His inspiration springs from the roots of our musical culture in the pluck of the Celtic harp, the wild, stirring call of the Great Highland bagpipe, the incomparable melodic sweetness of our folk-song and the rhythms of strathspeys and other Highland Dances. There can be little doubt that Chisholm has succeeded in doing for Scotland what Bartók did for Hungary, and the recent success in such important musical centres as Amsterdam, and Manchester of his Preludes from the True Edge of the Great World, a series of musical sea-scapes depicting the magic of the Hebrides, suggests that he has fashioned a way of presenting in modern form a synthesis of distinctively Scottish musical material which can find a place in the concert halls of the world.
Here, in this seemingly spare, thinly orchestrated material which is characeristic of much of Chisholm's work there is found a peculiar haunting power which is just as moving as the full brass of Wagner or the brilliance of Liszt. The Celtic ability to stimulate the emotions in the quiet unobtrusive way of their race was well expressed by Hugh MacDiarmid when he wrote:
The Rose of all the world is not for me
I want for my part
Only the little white rose of Scotland
That smells sharp and sweet and breaks the heart.
This also Chisholm seems to say in the music of his Scottish period. The very titles of his Preludes - 'Sheiling Lullaby', 'Sea Tangle', 'Rudha Ban', 'Ossianic Lay', 'Puirt-a-Beul', 'Sea Sorrow', 'Reel', and so on, seem to hold something of the spirit they portray - the lonely pipe in the clarinet solo, the brush of the harp in an opening section, the fickle rhythm in the surge of the sea, the cry of the wild fowl, and the skirl of the grace notes on the bagpipe in the piano treble. Here, we feel, is the essence of something which Mendelssohn only vaguely heard in his Fingal's Cave. This is the real thing, captured by a Scot who knew it in his Highland blood.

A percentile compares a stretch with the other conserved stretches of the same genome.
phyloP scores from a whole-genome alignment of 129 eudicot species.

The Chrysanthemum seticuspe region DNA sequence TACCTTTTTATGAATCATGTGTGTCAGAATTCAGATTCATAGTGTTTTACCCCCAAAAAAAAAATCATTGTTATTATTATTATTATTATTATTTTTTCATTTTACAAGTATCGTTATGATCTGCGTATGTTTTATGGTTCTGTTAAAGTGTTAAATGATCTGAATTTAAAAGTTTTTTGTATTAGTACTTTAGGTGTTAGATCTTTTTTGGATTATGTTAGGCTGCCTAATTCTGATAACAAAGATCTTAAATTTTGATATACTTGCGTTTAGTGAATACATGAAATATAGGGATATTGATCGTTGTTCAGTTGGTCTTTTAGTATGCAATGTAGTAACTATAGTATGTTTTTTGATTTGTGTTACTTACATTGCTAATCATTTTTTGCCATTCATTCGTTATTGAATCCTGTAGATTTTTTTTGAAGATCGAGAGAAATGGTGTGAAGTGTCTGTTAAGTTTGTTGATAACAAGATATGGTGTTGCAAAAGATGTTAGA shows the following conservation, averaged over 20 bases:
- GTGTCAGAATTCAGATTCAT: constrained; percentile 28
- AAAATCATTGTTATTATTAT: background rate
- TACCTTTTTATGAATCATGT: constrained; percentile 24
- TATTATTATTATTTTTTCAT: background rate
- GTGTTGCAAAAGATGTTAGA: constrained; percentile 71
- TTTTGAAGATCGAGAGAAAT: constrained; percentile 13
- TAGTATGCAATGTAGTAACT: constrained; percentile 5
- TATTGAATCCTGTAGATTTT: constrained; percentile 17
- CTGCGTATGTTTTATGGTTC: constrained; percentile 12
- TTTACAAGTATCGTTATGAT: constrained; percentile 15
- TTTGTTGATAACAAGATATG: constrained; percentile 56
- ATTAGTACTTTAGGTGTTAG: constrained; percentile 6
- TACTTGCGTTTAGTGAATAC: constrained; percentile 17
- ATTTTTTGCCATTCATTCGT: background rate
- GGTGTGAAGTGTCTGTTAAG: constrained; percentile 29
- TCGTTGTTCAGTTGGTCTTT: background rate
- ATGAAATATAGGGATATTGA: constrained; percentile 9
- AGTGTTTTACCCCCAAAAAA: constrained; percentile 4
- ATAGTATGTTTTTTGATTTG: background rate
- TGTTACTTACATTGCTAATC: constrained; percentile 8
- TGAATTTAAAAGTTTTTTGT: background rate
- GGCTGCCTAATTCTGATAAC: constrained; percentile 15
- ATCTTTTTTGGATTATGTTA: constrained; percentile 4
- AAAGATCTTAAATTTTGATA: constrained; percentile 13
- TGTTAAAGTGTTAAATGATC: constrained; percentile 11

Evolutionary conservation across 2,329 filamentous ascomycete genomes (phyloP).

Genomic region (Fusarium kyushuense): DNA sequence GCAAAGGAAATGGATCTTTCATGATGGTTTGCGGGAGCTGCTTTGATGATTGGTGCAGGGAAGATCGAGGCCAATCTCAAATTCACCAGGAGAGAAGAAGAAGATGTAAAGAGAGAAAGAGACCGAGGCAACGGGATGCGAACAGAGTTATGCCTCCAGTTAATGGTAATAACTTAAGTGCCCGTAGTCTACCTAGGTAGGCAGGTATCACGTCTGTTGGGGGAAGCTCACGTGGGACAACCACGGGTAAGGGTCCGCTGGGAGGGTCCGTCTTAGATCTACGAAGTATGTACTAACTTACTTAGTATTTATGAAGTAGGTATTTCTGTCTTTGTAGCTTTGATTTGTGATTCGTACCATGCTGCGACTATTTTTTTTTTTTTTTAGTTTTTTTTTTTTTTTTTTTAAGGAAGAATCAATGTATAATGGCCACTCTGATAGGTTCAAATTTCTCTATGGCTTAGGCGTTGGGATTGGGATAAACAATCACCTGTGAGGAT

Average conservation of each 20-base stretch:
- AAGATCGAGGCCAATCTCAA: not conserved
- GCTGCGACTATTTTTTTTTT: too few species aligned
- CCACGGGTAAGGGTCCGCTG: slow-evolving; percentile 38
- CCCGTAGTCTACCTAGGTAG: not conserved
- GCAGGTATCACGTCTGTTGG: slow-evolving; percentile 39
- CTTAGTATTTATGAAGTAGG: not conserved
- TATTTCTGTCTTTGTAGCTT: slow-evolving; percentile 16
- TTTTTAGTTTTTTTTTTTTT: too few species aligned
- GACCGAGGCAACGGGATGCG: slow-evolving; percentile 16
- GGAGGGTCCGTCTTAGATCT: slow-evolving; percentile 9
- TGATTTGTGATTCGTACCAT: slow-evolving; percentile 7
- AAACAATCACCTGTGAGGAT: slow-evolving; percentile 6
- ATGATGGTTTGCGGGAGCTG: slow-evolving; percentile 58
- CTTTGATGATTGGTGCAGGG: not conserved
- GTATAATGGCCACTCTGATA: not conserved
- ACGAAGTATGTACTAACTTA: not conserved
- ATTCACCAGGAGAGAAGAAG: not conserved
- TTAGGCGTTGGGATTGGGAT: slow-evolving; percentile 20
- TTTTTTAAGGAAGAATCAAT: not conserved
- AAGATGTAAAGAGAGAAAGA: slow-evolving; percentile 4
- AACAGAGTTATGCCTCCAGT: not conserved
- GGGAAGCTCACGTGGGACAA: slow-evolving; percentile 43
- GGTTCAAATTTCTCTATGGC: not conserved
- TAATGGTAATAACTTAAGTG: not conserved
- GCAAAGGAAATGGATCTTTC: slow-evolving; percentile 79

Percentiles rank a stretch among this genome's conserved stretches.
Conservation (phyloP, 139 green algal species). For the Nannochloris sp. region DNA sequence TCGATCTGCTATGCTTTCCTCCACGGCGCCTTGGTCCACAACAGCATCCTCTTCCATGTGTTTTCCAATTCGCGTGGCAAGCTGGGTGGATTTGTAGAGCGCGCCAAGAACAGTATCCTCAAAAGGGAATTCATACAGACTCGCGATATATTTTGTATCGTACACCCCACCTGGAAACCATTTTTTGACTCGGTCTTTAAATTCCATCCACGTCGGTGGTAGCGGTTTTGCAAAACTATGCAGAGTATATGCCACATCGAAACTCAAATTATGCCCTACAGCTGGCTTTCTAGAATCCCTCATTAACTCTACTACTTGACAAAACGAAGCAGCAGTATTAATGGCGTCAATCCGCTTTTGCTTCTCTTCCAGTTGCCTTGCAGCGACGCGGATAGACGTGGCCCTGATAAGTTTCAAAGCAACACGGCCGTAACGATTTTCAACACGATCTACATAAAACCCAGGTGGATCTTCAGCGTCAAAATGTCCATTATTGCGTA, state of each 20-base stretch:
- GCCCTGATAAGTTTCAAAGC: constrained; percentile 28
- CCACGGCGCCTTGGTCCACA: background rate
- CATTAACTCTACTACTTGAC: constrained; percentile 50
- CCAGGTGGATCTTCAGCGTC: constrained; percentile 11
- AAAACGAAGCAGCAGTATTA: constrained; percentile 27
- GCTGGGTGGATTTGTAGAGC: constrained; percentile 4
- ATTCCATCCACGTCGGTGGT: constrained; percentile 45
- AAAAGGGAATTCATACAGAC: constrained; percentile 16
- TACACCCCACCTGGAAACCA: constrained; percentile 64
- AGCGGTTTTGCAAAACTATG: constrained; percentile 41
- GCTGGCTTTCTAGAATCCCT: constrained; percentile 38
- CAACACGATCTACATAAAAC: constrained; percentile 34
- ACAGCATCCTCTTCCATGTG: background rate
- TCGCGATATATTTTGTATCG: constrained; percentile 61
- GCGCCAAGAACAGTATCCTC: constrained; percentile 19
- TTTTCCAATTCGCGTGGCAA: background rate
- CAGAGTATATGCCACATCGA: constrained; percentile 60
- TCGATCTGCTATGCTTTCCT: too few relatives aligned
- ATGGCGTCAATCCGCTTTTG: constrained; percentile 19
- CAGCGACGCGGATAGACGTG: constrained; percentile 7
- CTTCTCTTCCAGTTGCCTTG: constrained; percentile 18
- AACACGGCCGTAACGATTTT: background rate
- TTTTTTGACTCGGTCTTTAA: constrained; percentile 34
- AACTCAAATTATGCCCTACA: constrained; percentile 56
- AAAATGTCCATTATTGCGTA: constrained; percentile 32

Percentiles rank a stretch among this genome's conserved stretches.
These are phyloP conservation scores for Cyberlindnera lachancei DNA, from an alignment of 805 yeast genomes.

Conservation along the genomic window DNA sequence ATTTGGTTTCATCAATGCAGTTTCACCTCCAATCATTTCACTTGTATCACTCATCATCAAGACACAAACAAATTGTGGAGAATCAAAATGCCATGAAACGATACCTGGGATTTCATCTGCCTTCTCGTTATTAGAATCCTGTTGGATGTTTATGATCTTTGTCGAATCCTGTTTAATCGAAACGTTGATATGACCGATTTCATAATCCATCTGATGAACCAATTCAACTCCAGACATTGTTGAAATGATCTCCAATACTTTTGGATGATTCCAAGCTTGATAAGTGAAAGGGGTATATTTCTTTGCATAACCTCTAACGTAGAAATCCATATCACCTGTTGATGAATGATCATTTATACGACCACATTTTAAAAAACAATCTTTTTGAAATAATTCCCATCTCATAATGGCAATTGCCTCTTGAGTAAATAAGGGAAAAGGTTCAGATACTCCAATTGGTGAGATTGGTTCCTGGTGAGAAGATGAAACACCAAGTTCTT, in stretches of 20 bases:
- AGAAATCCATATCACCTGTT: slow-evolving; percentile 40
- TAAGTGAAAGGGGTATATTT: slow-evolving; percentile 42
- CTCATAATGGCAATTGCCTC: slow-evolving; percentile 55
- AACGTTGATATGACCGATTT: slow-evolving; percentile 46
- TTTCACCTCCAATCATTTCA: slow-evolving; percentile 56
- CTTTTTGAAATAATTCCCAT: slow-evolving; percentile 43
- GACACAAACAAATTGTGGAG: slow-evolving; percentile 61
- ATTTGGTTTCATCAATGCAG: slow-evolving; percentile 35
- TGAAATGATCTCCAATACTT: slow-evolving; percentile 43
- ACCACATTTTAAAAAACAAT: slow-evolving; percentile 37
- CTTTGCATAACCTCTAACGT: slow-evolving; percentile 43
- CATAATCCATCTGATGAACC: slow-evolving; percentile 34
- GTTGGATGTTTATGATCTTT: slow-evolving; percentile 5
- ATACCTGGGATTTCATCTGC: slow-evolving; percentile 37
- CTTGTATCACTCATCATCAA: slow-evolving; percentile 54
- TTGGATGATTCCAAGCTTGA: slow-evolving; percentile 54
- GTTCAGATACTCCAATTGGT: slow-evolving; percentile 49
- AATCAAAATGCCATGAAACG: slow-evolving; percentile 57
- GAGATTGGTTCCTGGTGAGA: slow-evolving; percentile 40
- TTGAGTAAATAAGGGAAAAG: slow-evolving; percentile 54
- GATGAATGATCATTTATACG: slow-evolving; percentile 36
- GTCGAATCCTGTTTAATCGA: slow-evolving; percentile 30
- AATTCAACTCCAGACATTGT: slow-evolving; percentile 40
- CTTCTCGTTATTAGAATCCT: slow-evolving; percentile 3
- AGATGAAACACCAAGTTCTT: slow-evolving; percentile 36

Erik Chisholm by John McQuaid, Con Brio, 1952
Notes on the Music of Erik Chisholm
That Chisholm is a musician of exceptional ability is proved by reference to reliable criteria: his success, for example, at the International Festival in Amsterdam before his thirtieth year, or the first performance of his First Symphony by the BBC in 1939.
He has long since mastered the larger forms and feels at home in them, conceiving and executing at great speed large designs in the symphony, ballet and opera. This alone should put him in the forefront of contemporary Scottish composers, a distinction which I think he has always (tacitly) claimed. No other of his countrymen has the same range of expression at his command, nor have any of them attempted as he has to forge a new form, viz. the large-scale music-drama danced as ballet, instead of being sung as opera. He is also alone in his attempt to infuse into symphonic structure the forms of Celtic music-lore (eg. the pibroch) as distinct from the introduction into present-day forms of merely discursive Celtic atmosphere. The latter is a much easier task which Chisholm has carried out with distinction in his numerous small works. In the realm of purely formal experimentation, he has also conceived a symphony in which the four elements of sonata movement, exposition of groups A and B, development and recapitulation are each considered as the matter of a complete movement. The third movement of such a work would consist of vast development of the matter of the first two movements, the Finale being a summing-up of all that went before, after the fashion of the cyclic form.
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List of articles
|This is a chronological list of available articles about Erik Chisholm and his music: more will be added as research continues. Many will be found in the Chisholm Papers held at the UCT Manuscript and Archive Library. To view the Chisholm Papers click here|
"Piobaireachd" Concerto & Hindustani Concerto
MICHAEL JONES 2012.
The Piano Music of Erik Chisholm 1904 -1965